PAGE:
Today the land crew and boat crew went separate ways. Mike, Julie, Sam, and Claire began at the 30m beach near Mafjorden spotted from Alan Klo’s areal videos of Ingøya (check them out, they’re on youtube!). They were searching for any datable material (e.g., shells) to pin down the age of the beach at this elevation, but they had no luck finding any. They scouted other sandy locations nearby, but still found no shells or datable material. The crew then moved on to Kuhelleran, a large area the size of ~2 football fields containing raised beaches. Priorities first, they ate lunch and took a group nap. Well fed and well rested, the group continued work from previous years of looking for rabbit holes as easy access to sediments below the peat cover. Sam (who was specifically chosen for this expedition due to the long length of his arms) was tasked with reaching in first. “Is that a sleeping rabbit? No. That’s a dead rabbit.” ← That actually happened! The team had much success at Kuhelleran, exploring many rabbit holes and obtaining plenty of datable material. They also dug a 2m deep into one of the rabbit holes to look for interesting stratigraphy. Once they reached the water table, they collected the deepest shell they could from the sandy wall of the hole.
30m terrace (no luck finding anything good for dating)
The rabbit hole – hole. The team grabbed a handful of the bottommost wet shelly sand that will be radiocarbon dated back in the lab.
The boat crew took the small dredge with the newly modified finer-mesh net to Sandenbai. They had much success in catching all size classes, but no really big Arctica. The three main bivalve species in this bay are Arctica islandica, Astarte arctica, and a Venus species. They also spotted a few Spisula and Macoma baltica (new this year!). The clams were brought back to the lab to sort through, but about 90% of them will be returned to the bay tomorrow. After clamming for about 4 hours, the crew headed out to the buoys stationed two places in the bay rigged with temperature and salinity sensors. “TS1” was successfully retrieved, then we headed out to pick up “TS2” stationed in deeper waters. Unfortunately, they could not spot the red float marking the mooring. They searched a ~100 m2 area without success and decided to return in glassier waters to try again. It is possible the buoy was dragged out of position from a passing boat as it was placed in a rather high traffic area. Hopefully we will be able to retrieve it!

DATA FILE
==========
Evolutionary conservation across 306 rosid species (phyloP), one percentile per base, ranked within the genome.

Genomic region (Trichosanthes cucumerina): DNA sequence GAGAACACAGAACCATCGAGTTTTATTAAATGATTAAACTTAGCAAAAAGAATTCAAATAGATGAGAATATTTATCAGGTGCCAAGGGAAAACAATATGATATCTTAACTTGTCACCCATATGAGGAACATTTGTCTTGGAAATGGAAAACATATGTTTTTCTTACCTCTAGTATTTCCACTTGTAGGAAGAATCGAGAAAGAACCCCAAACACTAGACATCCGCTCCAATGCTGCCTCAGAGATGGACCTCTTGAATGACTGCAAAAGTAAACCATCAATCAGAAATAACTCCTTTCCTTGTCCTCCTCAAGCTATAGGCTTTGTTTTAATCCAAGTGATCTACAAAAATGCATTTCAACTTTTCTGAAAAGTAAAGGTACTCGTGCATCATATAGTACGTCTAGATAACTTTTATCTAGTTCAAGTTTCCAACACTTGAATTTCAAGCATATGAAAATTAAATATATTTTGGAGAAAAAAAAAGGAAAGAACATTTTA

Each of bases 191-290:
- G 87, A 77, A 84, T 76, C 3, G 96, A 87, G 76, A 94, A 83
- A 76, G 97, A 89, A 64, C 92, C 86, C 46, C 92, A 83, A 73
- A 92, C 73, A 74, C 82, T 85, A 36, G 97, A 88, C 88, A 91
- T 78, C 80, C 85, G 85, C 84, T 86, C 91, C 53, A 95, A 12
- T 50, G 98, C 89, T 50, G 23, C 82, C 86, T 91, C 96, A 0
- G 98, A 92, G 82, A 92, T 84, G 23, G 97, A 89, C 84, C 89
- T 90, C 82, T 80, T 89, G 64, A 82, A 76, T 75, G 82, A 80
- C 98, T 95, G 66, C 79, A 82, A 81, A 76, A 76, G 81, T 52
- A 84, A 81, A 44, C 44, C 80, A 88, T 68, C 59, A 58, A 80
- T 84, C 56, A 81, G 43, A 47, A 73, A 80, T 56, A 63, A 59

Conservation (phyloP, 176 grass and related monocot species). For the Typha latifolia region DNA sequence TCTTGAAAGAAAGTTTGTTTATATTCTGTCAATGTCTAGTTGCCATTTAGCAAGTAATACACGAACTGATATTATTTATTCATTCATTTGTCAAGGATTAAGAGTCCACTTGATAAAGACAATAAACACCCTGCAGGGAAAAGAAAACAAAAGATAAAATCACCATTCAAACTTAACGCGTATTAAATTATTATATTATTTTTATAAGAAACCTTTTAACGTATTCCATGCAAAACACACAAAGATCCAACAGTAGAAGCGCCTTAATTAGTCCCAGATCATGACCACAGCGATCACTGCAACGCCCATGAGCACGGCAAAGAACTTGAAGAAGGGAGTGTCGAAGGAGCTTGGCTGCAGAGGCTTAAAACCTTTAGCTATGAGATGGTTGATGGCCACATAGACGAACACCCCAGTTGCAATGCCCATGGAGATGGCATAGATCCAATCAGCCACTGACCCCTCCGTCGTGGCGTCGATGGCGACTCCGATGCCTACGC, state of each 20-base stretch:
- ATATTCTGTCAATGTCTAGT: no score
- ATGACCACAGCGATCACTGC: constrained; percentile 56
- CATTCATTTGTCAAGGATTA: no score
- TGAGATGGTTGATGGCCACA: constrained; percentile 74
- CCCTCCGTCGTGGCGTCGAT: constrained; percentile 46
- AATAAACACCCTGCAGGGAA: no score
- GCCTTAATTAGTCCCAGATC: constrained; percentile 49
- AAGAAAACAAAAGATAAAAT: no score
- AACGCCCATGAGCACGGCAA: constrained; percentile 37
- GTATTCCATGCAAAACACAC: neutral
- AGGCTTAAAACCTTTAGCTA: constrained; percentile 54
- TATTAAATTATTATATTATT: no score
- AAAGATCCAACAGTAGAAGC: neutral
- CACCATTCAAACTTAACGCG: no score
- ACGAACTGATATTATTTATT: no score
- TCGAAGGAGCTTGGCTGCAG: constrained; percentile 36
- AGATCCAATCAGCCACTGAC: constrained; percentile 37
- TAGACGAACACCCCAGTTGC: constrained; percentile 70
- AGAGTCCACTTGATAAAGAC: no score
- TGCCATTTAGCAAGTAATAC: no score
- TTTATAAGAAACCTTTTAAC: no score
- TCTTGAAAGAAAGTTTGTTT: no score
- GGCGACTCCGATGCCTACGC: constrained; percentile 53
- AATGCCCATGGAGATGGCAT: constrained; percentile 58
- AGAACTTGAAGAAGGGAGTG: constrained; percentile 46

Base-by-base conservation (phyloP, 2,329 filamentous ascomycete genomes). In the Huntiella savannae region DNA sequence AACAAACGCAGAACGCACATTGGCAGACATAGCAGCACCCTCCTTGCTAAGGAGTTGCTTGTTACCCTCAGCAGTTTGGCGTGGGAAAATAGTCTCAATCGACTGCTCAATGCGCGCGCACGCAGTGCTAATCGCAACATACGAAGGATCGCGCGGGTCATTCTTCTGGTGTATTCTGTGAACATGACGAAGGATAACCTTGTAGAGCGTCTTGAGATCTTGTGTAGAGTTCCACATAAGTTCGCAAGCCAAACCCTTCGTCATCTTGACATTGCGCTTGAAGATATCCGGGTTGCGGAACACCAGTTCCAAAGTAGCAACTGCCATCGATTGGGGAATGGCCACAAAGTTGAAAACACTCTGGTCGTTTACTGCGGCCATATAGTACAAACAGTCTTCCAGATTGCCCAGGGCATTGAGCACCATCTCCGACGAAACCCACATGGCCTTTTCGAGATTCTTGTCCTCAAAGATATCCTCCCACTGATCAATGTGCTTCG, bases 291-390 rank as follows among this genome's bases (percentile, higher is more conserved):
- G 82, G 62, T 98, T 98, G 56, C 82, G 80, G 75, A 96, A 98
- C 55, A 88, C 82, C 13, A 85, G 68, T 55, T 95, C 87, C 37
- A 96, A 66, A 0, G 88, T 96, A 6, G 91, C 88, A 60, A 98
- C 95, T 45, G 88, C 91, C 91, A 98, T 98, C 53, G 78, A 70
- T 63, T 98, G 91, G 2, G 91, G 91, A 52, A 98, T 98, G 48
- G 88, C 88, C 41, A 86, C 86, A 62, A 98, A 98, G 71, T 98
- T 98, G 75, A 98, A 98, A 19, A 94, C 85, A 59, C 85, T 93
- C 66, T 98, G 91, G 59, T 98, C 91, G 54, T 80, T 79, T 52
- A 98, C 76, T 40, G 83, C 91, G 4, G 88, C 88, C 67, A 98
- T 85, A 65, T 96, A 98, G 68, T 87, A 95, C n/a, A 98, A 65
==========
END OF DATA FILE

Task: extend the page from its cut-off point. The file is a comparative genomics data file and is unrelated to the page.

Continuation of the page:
An assortment of bivalves from Sandenbai.
The day ended with Michael, Al, and Maddie fishing for dinner in 30 meters waters out past Gøsoya. They brought in six keepers, all cod. Dinner will be fresh tonight!
Al reels in a big one!
Michael filets a big one!